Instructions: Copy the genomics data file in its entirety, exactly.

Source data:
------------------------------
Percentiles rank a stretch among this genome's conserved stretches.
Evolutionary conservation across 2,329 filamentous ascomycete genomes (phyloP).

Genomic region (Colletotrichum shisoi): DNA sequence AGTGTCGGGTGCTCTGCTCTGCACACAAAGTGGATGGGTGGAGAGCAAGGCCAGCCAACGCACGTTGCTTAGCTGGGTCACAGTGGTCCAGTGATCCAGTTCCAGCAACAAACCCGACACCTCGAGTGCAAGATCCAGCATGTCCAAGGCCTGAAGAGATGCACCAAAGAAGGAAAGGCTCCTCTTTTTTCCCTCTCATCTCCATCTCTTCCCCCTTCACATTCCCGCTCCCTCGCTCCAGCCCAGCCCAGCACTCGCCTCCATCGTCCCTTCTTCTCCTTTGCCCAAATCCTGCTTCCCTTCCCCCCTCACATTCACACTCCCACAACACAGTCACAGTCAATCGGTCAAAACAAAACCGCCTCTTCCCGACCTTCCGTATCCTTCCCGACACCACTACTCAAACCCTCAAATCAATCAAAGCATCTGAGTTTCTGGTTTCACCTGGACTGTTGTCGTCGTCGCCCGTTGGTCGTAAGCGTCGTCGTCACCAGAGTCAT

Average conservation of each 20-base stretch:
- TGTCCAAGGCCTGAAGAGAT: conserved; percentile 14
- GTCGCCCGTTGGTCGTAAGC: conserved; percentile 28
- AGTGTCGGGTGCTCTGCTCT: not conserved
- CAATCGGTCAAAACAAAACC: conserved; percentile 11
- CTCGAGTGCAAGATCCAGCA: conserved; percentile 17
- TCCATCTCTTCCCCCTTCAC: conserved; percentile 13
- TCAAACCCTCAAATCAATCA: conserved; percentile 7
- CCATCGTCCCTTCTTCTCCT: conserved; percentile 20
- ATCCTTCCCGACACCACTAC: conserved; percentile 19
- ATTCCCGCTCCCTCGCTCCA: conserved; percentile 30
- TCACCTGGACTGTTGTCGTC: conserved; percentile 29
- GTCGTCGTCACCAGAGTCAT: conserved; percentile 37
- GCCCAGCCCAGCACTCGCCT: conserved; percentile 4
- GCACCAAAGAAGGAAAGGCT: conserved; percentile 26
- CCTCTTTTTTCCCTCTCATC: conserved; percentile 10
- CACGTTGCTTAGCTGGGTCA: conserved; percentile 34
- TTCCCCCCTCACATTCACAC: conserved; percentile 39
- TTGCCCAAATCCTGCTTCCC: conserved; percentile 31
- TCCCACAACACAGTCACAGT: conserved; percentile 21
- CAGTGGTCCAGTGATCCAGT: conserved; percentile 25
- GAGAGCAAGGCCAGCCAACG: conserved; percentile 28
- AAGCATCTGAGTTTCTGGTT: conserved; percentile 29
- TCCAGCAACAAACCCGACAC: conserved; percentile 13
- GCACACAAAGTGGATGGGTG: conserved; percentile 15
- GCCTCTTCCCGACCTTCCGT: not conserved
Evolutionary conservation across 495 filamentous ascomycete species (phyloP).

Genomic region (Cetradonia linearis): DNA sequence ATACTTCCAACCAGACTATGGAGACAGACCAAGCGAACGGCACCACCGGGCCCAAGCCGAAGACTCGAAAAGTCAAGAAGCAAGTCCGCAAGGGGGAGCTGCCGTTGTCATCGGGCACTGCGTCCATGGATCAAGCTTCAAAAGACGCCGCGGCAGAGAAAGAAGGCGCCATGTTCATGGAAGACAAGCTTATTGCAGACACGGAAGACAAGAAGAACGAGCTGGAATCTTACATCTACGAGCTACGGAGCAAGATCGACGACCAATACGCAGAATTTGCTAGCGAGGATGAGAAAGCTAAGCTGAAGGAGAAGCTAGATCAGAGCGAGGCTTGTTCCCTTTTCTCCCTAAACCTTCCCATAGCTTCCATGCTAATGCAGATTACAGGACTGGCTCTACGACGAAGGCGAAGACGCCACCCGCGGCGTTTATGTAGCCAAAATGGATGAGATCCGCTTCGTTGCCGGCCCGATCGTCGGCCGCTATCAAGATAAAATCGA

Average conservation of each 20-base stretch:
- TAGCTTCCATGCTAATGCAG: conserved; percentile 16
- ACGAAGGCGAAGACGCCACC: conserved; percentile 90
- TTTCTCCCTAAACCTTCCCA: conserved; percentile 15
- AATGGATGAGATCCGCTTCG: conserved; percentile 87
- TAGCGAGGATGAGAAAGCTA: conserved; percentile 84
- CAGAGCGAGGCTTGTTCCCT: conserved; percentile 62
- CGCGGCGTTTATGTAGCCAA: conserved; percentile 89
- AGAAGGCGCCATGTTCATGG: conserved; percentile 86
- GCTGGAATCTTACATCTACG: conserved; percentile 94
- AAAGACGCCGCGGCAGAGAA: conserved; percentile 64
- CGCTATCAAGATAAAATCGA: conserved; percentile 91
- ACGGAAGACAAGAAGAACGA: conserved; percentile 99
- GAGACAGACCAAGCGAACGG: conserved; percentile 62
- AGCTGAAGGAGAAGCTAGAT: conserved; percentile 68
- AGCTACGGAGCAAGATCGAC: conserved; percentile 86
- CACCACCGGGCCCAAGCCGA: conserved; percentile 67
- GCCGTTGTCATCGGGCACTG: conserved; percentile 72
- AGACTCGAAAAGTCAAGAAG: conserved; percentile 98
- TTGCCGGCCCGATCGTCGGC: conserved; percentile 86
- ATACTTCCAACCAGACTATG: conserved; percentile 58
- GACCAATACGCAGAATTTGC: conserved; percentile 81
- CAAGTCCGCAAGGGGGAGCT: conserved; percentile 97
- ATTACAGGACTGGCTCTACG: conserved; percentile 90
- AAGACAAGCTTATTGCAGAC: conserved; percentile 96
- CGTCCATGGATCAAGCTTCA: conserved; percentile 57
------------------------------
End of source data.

Percentiles rank a stretch among this genome's conserved stretches.
Evolutionary conservation across 2,329 filamentous ascomycete genomes (phyloP).

Genomic region (Colletotrichum shisoi): DNA sequence AGTGTCGGGTGCTCTGCTCTGCACACAAAGTGGATGGGTGGAGAGCAAGGCCAGCCAACGCACGTTGCTTAGCTGGGTCACAGTGGTCCAGTGATCCAGTTCCAGCAACAAACCCGACACCTCGAGTGCAAGATCCAGCATGTCCAAGGCCTGAAGAGATGCACCAAAGAAGGAAAGGCTCCTCTTTTTTCCCTCTCATCTCCATCTCTTCCCCCTTCACATTCCCGCTCCCTCGCTCCAGCCCAGCCCAGCACTCGCCTCCATCGTCCCTTCTTCTCCTTTGCCCAAATCCTGCTTCCCTTCCCCCCTCACATTCACACTCCCACAACACAGTCACAGTCAATCGGTCAAAACAAAACCGCCTCTTCCCGACCTTCCGTATCCTTCCCGACACCACTACTCAAACCCTCAAATCAATCAAAGCATCTGAGTTTCTGGTTTCACCTGGACTGTTGTCGTCGTCGCCCGTTGGTCGTAAGCGTCGTCGTCACCAGAGTCAT

Average conservation of each 20-base stretch:
- TGTCCAAGGCCTGAAGAGAT: conserved; percentile 14
- GTCGCCCGTTGGTCGTAAGC: conserved; percentile 28
- AGTGTCGGGTGCTCTGCTCT: not conserved
- CAATCGGTCAAAACAAAACC: conserved; percentile 11
- CTCGAGTGCAAGATCCAGCA: conserved; percentile 17
- TCCATCTCTTCCCCCTTCAC: conserved; percentile 13
- TCAAACCCTCAAATCAATCA: conserved; percentile 7
- CCATCGTCCCTTCTTCTCCT: conserved; percentile 20
- ATCCTTCCCGACACCACTAC: conserved; percentile 19
- ATTCCCGCTCCCTCGCTCCA: conserved; percentile 30
- TCACCTGGACTGTTGTCGTC: conserved; percentile 29
- GTCGTCGTCACCAGAGTCAT: conserved; percentile 37
- GCCCAGCCCAGCACTCGCCT: conserved; percentile 4
- GCACCAAAGAAGGAAAGGCT: conserved; percentile 26
- CCTCTTTTTTCCCTCTCATC: conserved; percentile 10
- CACGTTGCTTAGCTGGGTCA: conserved; percentile 34
- TTCCCCCCTCACATTCACAC: conserved; percentile 39
- TTGCCCAAATCCTGCTTCCC: conserved; percentile 31
- TCCCACAACACAGTCACAGT: conserved; percentile 21
- CAGTGGTCCAGTGATCCAGT: conserved; percentile 25
- GAGAGCAAGGCCAGCCAACG: conserved; percentile 28
- AAGCATCTGAGTTTCTGGTT: conserved; percentile 29
- TCCAGCAACAAACCCGACAC: conserved; percentile 13
- GCACACAAAGTGGATGGGTG: conserved; percentile 15
- GCCTCTTCCCGACCTTCCGT: not conserved
Evolutionary conservation across 495 filamentous ascomycete species (phyloP).

Genomic region (Cetradonia linearis): DNA sequence ATACTTCCAACCAGACTATGGAGACAGACCAAGCGAACGGCACCACCGGGCCCAAGCCGAAGACTCGAAAAGTCAAGAAGCAAGTCCGCAAGGGGGAGCTGCCGTTGTCATCGGGCACTGCGTCCATGGATCAAGCTTCAAAAGACGCCGCGGCAGAGAAAGAAGGCGCCATGTTCATGGAAGACAAGCTTATTGCAGACACGGAAGACAAGAAGAACGAGCTGGAATCTTACATCTACGAGCTACGGAGCAAGATCGACGACCAATACGCAGAATTTGCTAGCGAGGATGAGAAAGCTAAGCTGAAGGAGAAGCTAGATCAGAGCGAGGCTTGTTCCCTTTTCTCCCTAAACCTTCCCATAGCTTCCATGCTAATGCAGATTACAGGACTGGCTCTACGACGAAGGCGAAGACGCCACCCGCGGCGTTTATGTAGCCAAAATGGATGAGATCCGCTTCGTTGCCGGCCCGATCGTCGGCCGCTATCAAGATAAAATCGA

Average conservation of each 20-base stretch:
- TAGCTTCCATGCTAATGCAG: conserved; percentile 16
- ACGAAGGCGAAGACGCCACC: conserved; percentile 90
- TTTCTCCCTAAACCTTCCCA: conserved; percentile 15
- AATGGATGAGATCCGCTTCG: conserved; percentile 87
- TAGCGAGGATGAGAAAGCTA: conserved; percentile 84
- CAGAGCGAGGCTTGTTCCCT: conserved; percentile 62
- CGCGGCGTTTATGTAGCCAA: conserved; percentile 89
- AGAAGGCGCCATGTTCATGG: conserved; percentile 86
- GCTGGAATCTTACATCTACG: conserved; percentile 94
- AAAGACGCCGCGGCAGAGAA: conserved; percentile 64
- CGCTATCAAGATAAAATCGA: conserved; percentile 91
- ACGGAAGACAAGAAGAACGA: conserved; percentile 99
- GAGACAGACCAAGCGAACGG: conserved; percentile 62
- AGCTGAAGGAGAAGCTAGAT: conserved; percentile 68
- AGCTACGGAGCAAGATCGAC: conserved; percentile 86
- CACCACCGGGCCCAAGCCGA: conserved; percentile 67
- GCCGTTGTCATCGGGCACTG: conserved; percentile 72
- AGACTCGAAAAGTCAAGAAG: conserved; percentile 98
- TTGCCGGCCCGATCGTCGGC: conserved; percentile 86
- ATACTTCCAACCAGACTATG: conserved; percentile 58
- GACCAATACGCAGAATTTGC: conserved; percentile 81
- CAAGTCCGCAAGGGGGAGCT: conserved; percentile 97
- ATTACAGGACTGGCTCTACG: conserved; percentile 90
- AAGACAAGCTTATTGCAGAC: conserved; percentile 96
- CGTCCATGGATCAAGCTTCA: conserved; percentile 57